A ripe pumpkin is mainly recognized by the petiole which after being green and herbaceous for a long time dries up and gradually becomes woody. When the petiole of the pumpkins is completely dry and woody it is time to detach the fruit because it has certainly stopped receiving water and nourishment from the mother plant, even if this is still green and luxuriant.
Pumpkin is a very interesting species, simple to grow, and extremely widespread worldwide. We have prepared a complete and detailed sheet on the pumpkin for you in the Wefrood species section where you can read information and curiosities about the plant and fruit as well as the recipes and what pumpkin is good for and what it hurts.
The pumpkin, Cucurbita muscat, is a plant of Asian origin, perhaps Indian, which has always been cultivated because it is rustic and very productive. In the commercial variety currently grown in Italy, each plant produces about 3 main fruits of large dimensions and a good number of small fruits which, however, often, due to the competition between large fruits with seeds and new fruits, detach and die.
Varieties of pumpkins and differences in ripening
Pumpkins have a high propensity to cross each other and therefore produce “related but different” ecotypes and varieties. Producers are familiar with this feature and know how difficult it is to grow pumpkins from seeds. for this, they turn to specialized nurserymen who are able to supply seeds and pure plants.
Some varieties of pumpkins change color when ripe. In general, the skin of this can change from green to brown but in one variety, the Delica, a yellow spot develops on the point that rests an in-depth process on the ground. In this photo, little Delica has just begun the yellowing process.
This is the signal that together with the petiole indicates that the pumpkin is ripe. On the contrary, the Violin or Hungarian pumpkin becomes only slightly shinier and the skin hardens but shows no changes in color.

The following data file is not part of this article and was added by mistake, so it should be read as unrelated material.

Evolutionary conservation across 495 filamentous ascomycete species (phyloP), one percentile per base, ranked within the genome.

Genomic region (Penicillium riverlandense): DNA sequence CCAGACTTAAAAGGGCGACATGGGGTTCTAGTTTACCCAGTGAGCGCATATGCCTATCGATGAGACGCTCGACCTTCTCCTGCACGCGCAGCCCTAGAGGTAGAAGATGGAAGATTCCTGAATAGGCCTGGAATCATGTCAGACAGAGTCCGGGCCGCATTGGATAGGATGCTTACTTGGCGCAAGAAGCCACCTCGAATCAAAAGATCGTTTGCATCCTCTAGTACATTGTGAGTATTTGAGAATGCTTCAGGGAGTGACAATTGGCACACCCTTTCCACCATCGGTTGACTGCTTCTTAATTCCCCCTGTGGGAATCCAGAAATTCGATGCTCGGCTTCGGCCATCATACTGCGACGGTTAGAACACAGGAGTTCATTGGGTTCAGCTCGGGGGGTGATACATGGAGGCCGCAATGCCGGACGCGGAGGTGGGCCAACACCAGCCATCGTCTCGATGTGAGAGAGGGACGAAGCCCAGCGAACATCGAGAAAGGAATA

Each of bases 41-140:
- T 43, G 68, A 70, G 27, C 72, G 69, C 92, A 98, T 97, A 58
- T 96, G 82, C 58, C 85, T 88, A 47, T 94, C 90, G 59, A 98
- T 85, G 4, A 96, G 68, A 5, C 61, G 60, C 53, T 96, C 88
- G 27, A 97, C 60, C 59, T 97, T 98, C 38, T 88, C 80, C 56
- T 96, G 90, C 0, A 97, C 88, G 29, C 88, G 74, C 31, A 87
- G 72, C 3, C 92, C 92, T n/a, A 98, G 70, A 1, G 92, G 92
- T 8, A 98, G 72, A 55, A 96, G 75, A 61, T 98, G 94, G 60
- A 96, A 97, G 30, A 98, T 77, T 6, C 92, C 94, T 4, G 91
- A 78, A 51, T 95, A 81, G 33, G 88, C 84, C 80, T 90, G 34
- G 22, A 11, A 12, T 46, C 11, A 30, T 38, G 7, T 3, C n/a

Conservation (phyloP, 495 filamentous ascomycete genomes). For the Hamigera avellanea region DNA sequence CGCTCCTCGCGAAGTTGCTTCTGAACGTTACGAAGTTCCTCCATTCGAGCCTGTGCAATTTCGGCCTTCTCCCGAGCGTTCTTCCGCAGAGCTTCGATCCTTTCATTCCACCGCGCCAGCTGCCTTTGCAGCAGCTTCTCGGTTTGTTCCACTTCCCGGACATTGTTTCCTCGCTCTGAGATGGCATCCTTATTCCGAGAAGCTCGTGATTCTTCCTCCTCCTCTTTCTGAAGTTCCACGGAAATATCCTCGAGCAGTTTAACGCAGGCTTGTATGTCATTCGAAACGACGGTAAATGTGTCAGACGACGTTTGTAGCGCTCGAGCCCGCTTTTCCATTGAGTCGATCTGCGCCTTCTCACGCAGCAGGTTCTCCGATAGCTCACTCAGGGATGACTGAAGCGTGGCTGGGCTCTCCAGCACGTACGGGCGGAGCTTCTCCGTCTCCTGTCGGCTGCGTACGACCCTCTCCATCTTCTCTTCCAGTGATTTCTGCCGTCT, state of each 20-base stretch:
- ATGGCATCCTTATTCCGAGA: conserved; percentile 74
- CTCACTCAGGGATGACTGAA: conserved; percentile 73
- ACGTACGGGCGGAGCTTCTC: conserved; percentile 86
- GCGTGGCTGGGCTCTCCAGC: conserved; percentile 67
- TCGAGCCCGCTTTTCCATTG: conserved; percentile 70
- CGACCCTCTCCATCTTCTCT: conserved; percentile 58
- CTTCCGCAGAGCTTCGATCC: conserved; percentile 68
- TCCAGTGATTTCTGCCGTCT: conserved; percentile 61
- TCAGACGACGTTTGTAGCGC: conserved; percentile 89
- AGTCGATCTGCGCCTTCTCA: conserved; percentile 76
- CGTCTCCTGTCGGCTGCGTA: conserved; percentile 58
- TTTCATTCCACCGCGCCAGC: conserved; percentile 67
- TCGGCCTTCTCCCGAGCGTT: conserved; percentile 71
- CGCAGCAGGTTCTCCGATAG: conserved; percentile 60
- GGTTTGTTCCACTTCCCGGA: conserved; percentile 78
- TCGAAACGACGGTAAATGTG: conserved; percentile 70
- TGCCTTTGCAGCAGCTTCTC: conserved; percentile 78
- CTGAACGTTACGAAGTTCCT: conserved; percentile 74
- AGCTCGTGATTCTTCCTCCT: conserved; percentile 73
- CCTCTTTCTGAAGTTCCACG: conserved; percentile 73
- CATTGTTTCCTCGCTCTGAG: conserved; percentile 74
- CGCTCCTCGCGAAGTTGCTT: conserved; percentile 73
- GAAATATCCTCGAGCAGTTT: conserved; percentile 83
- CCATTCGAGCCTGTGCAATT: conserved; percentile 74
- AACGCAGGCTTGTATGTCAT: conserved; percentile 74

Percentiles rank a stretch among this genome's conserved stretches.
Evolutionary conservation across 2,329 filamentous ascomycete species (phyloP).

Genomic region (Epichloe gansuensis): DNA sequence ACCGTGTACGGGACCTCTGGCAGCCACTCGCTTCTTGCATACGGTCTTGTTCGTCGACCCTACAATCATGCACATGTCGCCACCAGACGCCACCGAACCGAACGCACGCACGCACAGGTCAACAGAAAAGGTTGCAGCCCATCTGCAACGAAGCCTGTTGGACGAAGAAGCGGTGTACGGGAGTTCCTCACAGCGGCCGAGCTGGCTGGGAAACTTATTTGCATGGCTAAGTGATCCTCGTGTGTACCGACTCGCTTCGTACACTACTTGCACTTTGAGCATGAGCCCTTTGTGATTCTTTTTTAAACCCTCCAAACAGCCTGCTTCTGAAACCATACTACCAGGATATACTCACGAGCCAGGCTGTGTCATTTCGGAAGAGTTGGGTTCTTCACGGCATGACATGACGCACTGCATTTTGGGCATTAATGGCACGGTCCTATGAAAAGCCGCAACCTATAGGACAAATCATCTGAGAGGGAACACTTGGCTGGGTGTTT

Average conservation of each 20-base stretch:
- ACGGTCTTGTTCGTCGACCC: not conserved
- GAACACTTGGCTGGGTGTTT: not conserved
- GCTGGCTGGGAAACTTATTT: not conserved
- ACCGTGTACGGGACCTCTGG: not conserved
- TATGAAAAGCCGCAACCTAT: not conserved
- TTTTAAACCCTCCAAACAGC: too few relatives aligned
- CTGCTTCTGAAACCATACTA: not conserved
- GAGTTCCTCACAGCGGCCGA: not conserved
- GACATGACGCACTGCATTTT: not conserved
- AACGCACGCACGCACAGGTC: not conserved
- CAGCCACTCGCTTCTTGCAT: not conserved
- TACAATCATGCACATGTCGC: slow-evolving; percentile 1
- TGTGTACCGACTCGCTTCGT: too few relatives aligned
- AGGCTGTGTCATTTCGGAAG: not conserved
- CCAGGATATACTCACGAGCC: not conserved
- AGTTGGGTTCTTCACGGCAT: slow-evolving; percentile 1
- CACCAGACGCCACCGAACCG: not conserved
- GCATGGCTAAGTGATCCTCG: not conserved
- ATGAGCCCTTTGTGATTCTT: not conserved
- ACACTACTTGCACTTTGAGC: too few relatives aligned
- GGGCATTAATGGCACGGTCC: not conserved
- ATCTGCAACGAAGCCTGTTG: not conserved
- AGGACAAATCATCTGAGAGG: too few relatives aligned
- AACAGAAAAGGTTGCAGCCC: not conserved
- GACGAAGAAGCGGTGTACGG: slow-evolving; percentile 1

In what month do pumpkins ripen
Pumpkins ripen between summer and autumn and more precisely in the months of July, August and September. The exact moment is linked to the time of sowing or transplanting. the pumpkins sown or transplanted in April ripen between the end of July and the month of August. For pumpkin plants transplanted in May, June, or July, ripening begins in August and ends with the end of September. Pumpkins are hardly left in the field after September because the mists and humidity could damage them. Furthermore, in autumn it is difficult to obtain a good post-harvest ripening of the pumpkin fruit.
The ripening of pumpkins after harvest
- Even if harvested with a dry stalk, it is good practice to make the pumpkins mature a little longer, possibly leaving them in the sun for at least ten days. Leaving the pumpkins in the sun after harvesting has several advantages
- allows to dry the earth still possibly attached to the skin of the pumpkin and facilitates cleaning,
- reduces the water content of the pumpkin pulp and automatically increases the sugar content,
- disinfects the skin from fungi and bacteria which could trigger rot and reduce the possibility of preserving the pumpkin.
- For the prolonged conservation of the pumpkin, it is then necessary to avoid that it gets moistened with the dews and mists of autumn and that it rests if possible in a dry environment and with the fruits raised from the ground.